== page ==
"Tiny Titans" has quickly established itself as the most eagerly anticipated Johnny DC title, at least in my house. I have a 7-year-old son and a 4-year-old daughter, both of whom enjoy the occasional comic book. My son's preferences tend toward the recent "Power Pack" comics, while my daughter adores all things Wonder Woman. They've sampled "Cartoon Network Block Party" and the recently canceled "Justice League Unlimited," but haven't been very impressed. My son enjoys "Teen Titans Go!" and "The Legion of Super-Heroes in the 31st Century," but those don't take any kind of priority over anything else in his life. He likes to look at them, eventually.
"Tiny Titans" is different.
My daughter can't read yet, but as soon as I brought issue #3 home, she spent ten minutes "reading" it aloud to herself, making up stories to go along with the pictures. And my son read it soon after (and the moment he saw it, he literally jumped up and down with excitement -- that's not something I've ever seen in reaction to a comic book. A video game, maybe. Not a comic). I asked my son what he liked about it, and he just said, "it's funny. It's so funny." And he was laughing out loud when he got to the end of some of the stories in the issue, so I have evidence to support his assertions.
And I think it's funny too.
"Tiny Titans" #3, like the previous two issues, contains several short, almost unbearably cute stories featuring a vast array of current and former Teen Titans. The first story, "Zoology 101," features Dr. Light as a befuddled science teacher at Sidekick City Elementary, while the second, "Sidekick's Superhero" shows the Tiny Titans talking about their secret origins and making fun of Robin, who is clearly more sidekick than hero. Robin's lame origin, "I used to be an acrobat," he says, "Then I became a superhero!" is the subject of much hilarity amongst his pals. Until Batman pulls up to the school in the Batmobile and Robin rides off in a cloud of Bat-smoke. "Man, I wish I was a sidekick," says Kid Flash. "Dude, I think you already are," replied Cyborg. "Sweet!" says Kid Flash.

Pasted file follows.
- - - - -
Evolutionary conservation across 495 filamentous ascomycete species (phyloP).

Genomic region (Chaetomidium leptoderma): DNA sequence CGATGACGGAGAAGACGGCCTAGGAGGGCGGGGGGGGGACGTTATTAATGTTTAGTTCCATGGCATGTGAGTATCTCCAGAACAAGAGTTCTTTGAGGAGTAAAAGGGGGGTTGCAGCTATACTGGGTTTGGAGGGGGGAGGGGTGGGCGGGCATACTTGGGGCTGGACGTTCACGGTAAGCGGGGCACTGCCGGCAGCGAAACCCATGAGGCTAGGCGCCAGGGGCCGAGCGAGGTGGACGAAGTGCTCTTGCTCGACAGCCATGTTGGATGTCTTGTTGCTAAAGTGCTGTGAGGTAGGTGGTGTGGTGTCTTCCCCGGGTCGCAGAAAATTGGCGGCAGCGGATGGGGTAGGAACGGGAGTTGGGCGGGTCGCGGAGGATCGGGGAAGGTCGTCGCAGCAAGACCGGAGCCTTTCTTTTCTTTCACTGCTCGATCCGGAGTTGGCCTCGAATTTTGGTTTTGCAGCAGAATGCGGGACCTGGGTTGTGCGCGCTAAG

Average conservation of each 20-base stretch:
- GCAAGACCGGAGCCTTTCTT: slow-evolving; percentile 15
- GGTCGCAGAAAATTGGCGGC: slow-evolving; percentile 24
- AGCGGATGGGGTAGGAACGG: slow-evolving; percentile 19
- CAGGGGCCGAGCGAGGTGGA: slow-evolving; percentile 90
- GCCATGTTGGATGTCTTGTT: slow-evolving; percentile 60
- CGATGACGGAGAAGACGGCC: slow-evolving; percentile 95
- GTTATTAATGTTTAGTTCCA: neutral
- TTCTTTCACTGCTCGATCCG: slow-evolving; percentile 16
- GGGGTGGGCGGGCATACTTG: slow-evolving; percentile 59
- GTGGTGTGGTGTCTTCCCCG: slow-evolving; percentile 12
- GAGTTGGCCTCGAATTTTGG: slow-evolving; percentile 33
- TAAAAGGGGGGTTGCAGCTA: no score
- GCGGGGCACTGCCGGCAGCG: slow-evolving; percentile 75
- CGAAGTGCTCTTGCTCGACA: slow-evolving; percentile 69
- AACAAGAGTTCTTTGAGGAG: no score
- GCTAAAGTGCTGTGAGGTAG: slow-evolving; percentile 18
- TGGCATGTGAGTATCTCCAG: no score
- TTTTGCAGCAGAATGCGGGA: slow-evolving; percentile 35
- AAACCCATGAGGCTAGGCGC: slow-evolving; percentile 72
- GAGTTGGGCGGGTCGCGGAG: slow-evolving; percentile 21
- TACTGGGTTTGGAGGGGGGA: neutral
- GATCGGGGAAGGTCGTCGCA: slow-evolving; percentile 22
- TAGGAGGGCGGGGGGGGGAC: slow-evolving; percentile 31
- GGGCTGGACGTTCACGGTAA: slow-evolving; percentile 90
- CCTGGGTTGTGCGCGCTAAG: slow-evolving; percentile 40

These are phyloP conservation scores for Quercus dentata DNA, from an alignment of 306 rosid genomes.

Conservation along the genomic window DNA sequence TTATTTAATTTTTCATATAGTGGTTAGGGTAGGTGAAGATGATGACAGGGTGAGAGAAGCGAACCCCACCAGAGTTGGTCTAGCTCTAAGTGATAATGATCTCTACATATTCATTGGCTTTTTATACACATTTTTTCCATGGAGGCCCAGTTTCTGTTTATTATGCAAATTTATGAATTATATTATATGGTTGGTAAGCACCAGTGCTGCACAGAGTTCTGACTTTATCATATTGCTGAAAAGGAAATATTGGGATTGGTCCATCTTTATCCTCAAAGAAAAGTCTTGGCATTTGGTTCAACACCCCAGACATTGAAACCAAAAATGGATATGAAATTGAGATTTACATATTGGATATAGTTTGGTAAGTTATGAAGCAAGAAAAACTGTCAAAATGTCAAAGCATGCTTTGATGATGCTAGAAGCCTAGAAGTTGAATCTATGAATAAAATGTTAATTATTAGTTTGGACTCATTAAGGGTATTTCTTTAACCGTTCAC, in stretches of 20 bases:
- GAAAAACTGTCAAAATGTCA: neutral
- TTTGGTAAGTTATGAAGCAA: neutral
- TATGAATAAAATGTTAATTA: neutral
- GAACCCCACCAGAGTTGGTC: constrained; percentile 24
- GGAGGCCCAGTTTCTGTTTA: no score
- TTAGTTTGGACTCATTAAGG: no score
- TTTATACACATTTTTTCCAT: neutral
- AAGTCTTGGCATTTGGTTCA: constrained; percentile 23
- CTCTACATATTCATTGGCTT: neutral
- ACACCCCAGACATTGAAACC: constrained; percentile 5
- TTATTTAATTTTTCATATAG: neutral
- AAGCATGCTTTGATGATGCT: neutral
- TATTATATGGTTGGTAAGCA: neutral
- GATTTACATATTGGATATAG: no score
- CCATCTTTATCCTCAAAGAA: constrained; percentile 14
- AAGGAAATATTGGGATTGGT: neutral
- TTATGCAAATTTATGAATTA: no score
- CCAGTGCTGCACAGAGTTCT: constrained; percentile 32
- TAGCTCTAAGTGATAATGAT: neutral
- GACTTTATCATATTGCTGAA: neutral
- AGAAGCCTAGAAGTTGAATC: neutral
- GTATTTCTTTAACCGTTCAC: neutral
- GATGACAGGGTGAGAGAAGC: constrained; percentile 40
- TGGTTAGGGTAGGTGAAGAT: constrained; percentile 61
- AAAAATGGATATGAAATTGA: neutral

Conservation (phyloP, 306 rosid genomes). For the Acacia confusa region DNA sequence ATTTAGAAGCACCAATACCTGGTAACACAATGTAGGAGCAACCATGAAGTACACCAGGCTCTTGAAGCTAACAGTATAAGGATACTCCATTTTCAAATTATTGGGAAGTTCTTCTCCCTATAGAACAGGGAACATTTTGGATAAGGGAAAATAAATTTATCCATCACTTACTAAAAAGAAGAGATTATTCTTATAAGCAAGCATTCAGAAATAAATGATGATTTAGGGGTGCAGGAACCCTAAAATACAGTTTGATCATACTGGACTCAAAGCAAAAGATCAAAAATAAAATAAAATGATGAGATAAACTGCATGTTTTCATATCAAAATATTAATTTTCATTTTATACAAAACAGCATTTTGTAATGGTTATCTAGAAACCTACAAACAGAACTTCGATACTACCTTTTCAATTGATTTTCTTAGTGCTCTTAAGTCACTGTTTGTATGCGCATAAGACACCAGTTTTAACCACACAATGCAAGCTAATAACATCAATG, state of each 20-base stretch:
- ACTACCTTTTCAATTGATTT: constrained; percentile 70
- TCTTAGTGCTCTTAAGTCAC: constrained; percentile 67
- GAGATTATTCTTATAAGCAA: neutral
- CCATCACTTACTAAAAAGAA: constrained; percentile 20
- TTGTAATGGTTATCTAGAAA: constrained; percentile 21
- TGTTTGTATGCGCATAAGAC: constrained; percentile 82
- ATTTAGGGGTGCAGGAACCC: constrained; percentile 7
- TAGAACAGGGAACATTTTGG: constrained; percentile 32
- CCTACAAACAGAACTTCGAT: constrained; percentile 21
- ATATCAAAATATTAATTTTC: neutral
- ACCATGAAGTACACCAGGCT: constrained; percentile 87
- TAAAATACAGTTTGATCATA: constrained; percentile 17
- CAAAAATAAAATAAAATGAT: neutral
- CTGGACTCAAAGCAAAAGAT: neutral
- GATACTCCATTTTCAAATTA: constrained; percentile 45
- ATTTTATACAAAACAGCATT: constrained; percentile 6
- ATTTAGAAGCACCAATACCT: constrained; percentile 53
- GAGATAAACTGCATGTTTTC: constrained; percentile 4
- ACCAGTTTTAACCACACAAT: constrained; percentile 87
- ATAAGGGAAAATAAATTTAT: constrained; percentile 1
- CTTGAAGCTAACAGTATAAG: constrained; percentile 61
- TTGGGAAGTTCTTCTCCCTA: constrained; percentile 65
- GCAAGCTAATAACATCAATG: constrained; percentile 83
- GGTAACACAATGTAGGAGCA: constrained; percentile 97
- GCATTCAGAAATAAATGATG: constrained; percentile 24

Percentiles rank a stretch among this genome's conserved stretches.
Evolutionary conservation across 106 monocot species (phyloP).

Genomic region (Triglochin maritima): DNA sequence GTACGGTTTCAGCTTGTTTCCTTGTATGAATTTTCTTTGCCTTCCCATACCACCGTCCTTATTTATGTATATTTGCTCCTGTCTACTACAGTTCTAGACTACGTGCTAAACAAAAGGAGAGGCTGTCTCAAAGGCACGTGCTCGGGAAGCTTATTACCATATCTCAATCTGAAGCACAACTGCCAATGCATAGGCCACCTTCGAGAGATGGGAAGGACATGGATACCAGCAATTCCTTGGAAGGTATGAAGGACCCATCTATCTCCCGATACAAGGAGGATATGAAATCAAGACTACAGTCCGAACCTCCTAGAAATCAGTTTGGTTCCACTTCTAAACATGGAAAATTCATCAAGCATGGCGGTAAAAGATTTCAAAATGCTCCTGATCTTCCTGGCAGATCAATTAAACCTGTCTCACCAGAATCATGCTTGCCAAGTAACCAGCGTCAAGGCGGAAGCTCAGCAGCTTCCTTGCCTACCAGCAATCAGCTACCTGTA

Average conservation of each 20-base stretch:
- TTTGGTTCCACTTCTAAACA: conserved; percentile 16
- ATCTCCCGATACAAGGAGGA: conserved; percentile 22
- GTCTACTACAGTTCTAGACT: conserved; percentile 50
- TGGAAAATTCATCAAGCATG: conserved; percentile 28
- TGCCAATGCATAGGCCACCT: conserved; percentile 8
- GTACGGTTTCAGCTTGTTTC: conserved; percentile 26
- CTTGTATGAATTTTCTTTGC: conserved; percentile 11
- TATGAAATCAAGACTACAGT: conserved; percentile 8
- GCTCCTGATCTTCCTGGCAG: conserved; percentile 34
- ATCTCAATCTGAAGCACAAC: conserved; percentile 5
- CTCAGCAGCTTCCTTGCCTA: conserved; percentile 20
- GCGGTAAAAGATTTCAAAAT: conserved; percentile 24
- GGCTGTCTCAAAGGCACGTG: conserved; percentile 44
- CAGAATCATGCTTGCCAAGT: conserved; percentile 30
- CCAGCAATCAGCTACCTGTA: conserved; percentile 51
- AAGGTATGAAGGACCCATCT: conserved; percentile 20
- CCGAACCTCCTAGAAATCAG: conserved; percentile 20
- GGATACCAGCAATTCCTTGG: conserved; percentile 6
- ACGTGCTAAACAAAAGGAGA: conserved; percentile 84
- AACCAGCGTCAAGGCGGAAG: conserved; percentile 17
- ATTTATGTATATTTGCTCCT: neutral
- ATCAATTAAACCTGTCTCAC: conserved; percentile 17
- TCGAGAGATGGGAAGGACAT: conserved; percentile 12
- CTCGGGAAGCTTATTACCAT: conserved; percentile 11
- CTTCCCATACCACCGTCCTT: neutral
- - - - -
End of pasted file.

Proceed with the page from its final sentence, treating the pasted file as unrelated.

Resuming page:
The two other stories in the comic, "Li'L Bro Jericho" and "Batcave Action Playset" are equally entertaining, and writer/artist Art Baltazar does a wonderful job making fun of these characters and exploiting their potential for genial humor. This is not an edgy book at all, and it shouldn't be. It's a soft, sweet, ice cream sundae of a comic, full of innocent fun that uses the history of these characters for humor but doesn't rely on it. My kids have no idea who Jericho is, but seeing L'il Jericho use his powers to make Principal Slade dismiss school early is a delight for all ages.
These stories don't have any lessons or morals at the end. They are like the children's books of someone like Mo Willems (Don't Let the Pigeon Drive the Bus, The Pigeon Finds a Hot Dog), funny without having to justify it. They are idiosyncratic, charming visions (look at the credits, by the way -- Art Baltazar and writing collaborator Franco do it all themselves), and "Tiny Titans" #3 is a great example of editor Jann Jones's vision for the new Johnny DC: gateway books for a new generation of comic book readers.
It's working, at least in my house. Aw yeah!